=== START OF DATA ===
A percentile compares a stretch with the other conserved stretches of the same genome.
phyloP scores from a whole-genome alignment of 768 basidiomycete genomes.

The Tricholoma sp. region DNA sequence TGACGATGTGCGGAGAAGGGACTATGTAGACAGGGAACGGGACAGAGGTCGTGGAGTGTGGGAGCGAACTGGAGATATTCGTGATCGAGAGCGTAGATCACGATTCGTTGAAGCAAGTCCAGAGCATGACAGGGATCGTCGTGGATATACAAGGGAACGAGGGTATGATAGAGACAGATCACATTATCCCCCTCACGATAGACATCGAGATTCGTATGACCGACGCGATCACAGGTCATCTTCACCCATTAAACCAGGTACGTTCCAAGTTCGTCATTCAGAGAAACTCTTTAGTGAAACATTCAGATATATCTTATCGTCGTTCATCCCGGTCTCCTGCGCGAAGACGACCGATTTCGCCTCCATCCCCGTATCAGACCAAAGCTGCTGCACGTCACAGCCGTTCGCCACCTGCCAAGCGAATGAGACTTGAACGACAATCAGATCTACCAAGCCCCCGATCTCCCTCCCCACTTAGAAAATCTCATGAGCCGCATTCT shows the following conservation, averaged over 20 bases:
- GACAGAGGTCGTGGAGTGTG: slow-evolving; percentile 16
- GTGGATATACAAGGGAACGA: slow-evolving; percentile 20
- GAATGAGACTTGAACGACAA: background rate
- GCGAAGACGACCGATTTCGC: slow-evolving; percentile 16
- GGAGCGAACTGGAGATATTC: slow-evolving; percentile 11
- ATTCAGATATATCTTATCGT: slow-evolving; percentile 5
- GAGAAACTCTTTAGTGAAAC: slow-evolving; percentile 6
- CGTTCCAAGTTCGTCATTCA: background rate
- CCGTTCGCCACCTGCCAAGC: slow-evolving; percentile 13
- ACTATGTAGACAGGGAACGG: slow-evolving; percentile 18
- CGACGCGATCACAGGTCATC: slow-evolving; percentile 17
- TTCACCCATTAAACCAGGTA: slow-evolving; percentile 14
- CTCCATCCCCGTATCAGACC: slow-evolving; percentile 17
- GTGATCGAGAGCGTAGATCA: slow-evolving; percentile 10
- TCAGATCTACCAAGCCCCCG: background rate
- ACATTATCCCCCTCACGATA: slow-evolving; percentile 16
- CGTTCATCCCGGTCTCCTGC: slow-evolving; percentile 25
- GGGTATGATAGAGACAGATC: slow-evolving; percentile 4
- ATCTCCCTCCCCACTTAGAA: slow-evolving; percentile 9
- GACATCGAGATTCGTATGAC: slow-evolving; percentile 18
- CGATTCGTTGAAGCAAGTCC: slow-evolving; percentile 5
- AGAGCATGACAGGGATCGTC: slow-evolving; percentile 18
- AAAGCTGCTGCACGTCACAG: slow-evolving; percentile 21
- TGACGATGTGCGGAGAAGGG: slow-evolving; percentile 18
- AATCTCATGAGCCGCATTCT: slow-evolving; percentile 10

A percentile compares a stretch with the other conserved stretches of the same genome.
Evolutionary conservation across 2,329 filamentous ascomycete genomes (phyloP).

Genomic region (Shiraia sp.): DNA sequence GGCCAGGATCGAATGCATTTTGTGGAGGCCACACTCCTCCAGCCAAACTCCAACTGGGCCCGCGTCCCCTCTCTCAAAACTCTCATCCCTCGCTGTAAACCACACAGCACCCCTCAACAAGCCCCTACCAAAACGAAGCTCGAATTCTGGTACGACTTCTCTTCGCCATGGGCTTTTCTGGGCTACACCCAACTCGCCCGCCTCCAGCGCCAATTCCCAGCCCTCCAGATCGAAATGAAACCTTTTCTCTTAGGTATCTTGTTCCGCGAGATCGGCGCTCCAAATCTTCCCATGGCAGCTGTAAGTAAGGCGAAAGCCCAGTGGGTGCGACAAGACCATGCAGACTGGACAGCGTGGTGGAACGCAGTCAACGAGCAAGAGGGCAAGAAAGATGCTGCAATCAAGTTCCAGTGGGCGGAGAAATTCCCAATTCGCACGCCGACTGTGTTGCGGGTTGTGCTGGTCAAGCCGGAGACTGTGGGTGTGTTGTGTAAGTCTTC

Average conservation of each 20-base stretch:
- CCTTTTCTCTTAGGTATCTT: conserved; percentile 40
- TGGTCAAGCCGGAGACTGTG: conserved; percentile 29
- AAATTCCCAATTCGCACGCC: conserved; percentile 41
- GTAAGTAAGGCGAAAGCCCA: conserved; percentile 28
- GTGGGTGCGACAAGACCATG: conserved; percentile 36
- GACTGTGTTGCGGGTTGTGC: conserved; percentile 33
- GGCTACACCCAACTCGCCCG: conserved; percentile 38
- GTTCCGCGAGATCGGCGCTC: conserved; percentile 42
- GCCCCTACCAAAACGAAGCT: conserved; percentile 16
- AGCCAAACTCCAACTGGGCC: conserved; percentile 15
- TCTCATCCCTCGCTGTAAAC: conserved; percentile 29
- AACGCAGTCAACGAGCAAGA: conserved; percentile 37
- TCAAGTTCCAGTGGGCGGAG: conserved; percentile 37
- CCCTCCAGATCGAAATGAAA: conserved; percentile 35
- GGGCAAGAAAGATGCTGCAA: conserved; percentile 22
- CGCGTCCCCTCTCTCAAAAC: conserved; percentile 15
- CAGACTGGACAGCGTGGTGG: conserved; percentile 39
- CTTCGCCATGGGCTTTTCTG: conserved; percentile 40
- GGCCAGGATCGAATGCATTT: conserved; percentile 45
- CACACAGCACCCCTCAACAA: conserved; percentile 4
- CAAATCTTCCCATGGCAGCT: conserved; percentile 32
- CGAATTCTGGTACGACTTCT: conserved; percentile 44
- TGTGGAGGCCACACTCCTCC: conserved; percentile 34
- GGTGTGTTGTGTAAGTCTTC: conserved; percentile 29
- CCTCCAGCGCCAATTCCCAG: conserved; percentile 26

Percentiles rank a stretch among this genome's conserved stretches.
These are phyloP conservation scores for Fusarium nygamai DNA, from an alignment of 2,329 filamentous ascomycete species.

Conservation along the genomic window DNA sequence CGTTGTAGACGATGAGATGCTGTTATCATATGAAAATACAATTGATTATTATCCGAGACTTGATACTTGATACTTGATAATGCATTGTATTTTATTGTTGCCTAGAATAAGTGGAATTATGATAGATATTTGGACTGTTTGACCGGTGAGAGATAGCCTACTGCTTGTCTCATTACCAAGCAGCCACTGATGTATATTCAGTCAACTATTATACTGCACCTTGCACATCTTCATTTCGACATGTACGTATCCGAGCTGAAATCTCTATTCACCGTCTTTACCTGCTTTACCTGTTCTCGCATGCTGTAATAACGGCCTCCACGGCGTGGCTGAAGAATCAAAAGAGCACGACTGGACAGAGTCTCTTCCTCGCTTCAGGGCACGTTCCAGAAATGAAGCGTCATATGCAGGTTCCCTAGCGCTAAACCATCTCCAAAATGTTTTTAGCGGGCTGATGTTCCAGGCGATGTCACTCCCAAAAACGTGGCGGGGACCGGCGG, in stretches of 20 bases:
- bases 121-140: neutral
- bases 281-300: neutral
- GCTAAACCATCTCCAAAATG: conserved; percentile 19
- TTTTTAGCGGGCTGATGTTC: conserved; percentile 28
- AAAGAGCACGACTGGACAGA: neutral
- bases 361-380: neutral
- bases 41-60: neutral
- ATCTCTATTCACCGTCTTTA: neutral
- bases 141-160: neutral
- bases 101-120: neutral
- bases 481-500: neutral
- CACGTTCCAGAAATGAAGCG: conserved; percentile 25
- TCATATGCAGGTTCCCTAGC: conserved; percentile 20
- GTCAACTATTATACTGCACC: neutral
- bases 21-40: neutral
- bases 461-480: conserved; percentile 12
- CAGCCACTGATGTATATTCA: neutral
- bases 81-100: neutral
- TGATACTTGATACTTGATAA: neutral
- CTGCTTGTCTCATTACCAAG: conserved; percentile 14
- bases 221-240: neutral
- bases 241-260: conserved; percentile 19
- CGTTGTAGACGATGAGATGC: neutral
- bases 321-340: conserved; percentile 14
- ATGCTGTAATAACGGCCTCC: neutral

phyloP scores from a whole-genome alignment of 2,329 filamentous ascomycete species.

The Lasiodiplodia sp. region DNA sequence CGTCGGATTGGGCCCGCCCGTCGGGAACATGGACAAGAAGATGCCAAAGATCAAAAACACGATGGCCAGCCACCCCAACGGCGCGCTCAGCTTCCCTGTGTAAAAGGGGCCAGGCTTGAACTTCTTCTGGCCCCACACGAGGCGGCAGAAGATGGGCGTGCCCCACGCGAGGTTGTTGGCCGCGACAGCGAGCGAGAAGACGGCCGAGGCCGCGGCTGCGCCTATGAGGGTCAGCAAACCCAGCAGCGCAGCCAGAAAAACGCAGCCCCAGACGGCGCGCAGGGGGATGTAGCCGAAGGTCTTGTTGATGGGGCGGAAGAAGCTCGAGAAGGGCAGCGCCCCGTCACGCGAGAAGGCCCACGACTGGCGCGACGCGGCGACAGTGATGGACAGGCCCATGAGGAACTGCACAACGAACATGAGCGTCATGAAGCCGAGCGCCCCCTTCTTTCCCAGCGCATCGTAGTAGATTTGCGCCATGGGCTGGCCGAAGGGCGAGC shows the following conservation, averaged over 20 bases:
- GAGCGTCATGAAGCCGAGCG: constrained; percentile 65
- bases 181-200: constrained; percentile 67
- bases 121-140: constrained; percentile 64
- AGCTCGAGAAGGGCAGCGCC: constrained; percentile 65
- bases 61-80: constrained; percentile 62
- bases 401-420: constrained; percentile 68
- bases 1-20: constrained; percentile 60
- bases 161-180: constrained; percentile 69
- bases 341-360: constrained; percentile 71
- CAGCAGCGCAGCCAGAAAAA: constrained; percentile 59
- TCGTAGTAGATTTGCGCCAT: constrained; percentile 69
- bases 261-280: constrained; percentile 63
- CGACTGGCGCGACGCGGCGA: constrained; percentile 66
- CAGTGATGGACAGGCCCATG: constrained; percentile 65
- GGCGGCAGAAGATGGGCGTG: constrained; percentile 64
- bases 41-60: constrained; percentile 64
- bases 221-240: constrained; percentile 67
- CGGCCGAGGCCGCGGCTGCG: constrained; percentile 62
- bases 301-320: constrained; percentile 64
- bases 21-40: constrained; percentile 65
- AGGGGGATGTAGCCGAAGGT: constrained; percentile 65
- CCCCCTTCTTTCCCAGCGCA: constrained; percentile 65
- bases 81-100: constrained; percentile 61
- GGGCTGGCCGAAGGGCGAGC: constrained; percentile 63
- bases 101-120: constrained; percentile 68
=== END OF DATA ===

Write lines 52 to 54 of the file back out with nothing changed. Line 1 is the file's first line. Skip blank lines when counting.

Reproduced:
- CACACAGCACCCCTCAACAA: conserved; percentile 4
- CAAATCTTCCCATGGCAGCT: conserved; percentile 32
- CGAATTCTGGTACGACTTCT: conserved; percentile 44